Tuesday, December 06, 2016

ReactJS Tip: CSS Transition Groups and Vendor Bundling

Every developer finding their way around ReactJS is going to come across CSS Transition Groups sooner or later. These helpful components built by the ReactJS team but distributed separately help to manage animations related to adding or removing elements from a list. This is important in ReactJS, because the virtual DOM reuses nodes as much as it can, meaning what seems like a new element but really be reusing nodes underneath.
You can read all about the ReactCSSTransitionGroup at the React documentation, but I want to note about one way you might trip integrating it with your project: building vendor bundles for your dependencies.
If you use Browserify to bundle your own code and its dependencies for distribution, you may be using the vendor bundle pattern. This is the practice of separating your distribution into two bundles: one containing your dependencies, including ReactJS itself, and one with your own project code. This is a good pattern because you can rebuild just your project bundle during development, allowing you to iterate much faster without rebuilding a large number of non-changing dependencies.
This tip is about what happens when you move to add ReactCSSTransitionGroup to your project by first installing the package.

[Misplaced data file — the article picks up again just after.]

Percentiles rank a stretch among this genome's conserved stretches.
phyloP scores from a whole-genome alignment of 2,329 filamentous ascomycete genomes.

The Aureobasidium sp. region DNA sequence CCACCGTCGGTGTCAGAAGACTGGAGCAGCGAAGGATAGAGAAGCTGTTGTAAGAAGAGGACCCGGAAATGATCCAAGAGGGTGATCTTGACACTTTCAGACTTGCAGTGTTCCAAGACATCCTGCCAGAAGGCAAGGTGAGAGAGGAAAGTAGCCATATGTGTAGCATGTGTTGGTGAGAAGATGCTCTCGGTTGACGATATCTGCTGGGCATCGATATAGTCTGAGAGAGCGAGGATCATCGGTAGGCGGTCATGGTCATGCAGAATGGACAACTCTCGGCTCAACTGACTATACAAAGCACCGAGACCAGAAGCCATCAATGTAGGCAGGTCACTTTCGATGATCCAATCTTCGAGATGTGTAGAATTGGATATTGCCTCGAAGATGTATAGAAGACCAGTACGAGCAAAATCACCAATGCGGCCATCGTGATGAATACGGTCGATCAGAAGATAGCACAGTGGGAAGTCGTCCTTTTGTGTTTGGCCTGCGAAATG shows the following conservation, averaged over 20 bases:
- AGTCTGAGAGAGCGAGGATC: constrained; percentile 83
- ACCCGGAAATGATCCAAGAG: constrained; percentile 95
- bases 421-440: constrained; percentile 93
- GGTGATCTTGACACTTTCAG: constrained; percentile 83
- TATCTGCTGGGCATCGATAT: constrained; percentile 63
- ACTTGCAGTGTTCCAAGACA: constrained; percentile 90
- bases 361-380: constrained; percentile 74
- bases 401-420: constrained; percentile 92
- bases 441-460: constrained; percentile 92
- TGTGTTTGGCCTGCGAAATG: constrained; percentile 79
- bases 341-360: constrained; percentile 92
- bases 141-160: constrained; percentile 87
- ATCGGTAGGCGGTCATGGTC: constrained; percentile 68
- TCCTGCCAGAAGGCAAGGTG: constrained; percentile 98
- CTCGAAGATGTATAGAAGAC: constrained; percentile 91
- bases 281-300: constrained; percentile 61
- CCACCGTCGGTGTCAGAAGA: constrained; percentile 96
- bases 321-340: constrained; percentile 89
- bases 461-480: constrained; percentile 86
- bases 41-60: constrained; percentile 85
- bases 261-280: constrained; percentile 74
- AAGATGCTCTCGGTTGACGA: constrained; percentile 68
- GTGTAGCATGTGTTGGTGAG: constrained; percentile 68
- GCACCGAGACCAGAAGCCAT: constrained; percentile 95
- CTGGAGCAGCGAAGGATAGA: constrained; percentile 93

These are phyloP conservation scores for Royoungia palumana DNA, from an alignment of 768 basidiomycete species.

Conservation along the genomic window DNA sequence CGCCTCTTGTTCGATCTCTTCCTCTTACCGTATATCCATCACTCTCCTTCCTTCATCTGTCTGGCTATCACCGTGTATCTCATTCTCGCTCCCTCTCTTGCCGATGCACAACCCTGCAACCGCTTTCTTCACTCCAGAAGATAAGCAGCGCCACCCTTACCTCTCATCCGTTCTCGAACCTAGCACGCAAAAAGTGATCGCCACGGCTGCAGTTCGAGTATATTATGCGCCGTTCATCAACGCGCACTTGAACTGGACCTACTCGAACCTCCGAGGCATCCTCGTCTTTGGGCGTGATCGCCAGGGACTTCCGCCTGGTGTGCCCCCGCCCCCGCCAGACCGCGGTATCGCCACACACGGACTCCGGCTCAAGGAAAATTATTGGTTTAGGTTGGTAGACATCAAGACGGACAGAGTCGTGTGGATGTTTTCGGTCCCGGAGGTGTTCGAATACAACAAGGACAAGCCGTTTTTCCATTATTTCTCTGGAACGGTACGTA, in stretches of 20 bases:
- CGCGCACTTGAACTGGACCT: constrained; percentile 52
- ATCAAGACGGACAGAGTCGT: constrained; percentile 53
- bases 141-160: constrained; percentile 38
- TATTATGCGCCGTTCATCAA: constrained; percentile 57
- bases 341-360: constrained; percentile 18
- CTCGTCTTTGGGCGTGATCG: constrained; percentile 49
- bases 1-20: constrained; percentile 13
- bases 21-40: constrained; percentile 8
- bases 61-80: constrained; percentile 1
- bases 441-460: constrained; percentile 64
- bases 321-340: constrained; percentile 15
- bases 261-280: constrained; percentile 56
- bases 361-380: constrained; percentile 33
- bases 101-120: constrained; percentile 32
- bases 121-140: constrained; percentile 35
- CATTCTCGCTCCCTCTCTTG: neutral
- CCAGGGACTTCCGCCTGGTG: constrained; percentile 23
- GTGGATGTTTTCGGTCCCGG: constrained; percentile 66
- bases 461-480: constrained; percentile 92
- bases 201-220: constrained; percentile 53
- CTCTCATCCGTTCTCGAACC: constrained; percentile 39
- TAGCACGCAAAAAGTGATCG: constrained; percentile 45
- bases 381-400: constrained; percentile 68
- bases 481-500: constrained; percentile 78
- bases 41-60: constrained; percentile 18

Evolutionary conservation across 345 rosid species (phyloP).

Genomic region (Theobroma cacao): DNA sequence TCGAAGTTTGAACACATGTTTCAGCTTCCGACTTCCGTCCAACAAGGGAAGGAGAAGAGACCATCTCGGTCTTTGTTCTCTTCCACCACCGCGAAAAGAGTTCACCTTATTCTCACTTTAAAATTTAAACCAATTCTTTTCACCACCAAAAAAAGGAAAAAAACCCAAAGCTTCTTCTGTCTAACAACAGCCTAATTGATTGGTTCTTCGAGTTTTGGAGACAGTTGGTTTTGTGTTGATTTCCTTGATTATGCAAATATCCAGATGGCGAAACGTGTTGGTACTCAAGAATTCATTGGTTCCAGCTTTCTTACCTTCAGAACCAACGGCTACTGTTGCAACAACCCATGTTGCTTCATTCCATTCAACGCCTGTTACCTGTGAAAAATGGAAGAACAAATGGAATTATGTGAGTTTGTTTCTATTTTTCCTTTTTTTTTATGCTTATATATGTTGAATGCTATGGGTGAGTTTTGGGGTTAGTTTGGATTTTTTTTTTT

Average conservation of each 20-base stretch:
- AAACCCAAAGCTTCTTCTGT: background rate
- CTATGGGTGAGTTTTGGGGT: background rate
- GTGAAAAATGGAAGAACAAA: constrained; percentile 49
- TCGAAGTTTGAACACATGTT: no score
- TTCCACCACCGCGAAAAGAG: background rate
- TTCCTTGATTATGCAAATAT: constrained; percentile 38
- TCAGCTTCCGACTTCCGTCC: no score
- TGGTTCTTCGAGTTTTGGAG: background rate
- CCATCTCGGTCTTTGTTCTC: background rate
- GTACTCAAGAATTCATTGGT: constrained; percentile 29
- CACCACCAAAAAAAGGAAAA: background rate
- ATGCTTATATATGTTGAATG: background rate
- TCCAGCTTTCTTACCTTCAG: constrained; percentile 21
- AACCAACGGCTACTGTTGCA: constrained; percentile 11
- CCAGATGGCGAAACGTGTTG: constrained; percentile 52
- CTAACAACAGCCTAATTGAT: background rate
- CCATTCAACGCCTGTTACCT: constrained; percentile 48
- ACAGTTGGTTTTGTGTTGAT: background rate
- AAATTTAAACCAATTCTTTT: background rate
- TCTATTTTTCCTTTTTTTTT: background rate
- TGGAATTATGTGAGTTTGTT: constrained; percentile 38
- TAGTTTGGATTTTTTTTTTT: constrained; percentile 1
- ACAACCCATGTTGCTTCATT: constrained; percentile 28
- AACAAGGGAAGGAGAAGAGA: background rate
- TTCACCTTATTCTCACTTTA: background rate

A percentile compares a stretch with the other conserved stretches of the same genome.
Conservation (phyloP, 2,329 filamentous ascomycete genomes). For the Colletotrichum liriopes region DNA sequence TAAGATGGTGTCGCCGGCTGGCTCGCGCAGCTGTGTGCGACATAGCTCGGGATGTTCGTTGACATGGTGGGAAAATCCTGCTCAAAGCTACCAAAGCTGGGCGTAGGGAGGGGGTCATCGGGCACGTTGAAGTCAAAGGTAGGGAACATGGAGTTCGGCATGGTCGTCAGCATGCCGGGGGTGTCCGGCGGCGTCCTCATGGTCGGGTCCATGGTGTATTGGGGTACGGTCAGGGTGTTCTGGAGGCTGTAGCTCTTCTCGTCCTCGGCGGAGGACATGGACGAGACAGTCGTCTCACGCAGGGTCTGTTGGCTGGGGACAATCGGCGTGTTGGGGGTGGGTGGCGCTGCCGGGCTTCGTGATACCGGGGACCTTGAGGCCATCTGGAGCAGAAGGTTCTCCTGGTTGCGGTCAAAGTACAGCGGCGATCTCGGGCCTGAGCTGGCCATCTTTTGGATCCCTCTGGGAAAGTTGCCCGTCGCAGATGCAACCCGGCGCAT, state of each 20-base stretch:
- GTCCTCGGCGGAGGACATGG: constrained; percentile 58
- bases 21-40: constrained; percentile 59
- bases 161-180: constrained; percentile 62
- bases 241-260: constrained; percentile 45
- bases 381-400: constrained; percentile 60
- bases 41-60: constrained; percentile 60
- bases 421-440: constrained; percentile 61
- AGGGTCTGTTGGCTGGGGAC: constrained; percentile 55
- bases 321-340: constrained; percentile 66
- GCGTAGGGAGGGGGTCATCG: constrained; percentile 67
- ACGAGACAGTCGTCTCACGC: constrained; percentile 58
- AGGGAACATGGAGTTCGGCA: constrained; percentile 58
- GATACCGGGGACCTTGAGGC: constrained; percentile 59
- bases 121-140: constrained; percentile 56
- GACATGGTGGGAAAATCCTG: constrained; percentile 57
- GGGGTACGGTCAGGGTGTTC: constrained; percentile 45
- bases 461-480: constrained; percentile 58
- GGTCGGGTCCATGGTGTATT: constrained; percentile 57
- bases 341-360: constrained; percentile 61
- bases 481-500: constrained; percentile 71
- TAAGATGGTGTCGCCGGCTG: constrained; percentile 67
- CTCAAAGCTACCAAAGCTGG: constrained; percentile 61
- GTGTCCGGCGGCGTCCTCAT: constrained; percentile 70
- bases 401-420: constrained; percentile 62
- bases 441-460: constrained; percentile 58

npm install --save-dev react-addons-css-transition-group
and import this in the packages where you need to use it.
import ReactCSSTransitionGroup from 'react-addons-css-transition-group';
And now you have fundamentally broken your project. Why? Because the react-addons-css-transition-group module itself depends on react creating a second copy of ReactJS in your application bundle, in addition to the copy already in your vendor bundle. Operations through the CSS Transition Group will fail in strange ways, as happens when you have multiple copies of ReactJS in a single page.
The solution is simply to add this new module to your vendor bundle.
var vendor = browserify({
    debug: false,
    require: ['react', 'react-dom', 'react-addons-css-transition-group'],

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I write here about programming, how to program better, things I think are neat and are related to programming. I might write other things at my personal website.

I am happily employed by the excellent Caktus Group, located in beautiful and friendly Carrboro, NC, where I work with Python, Django, and Javascript.

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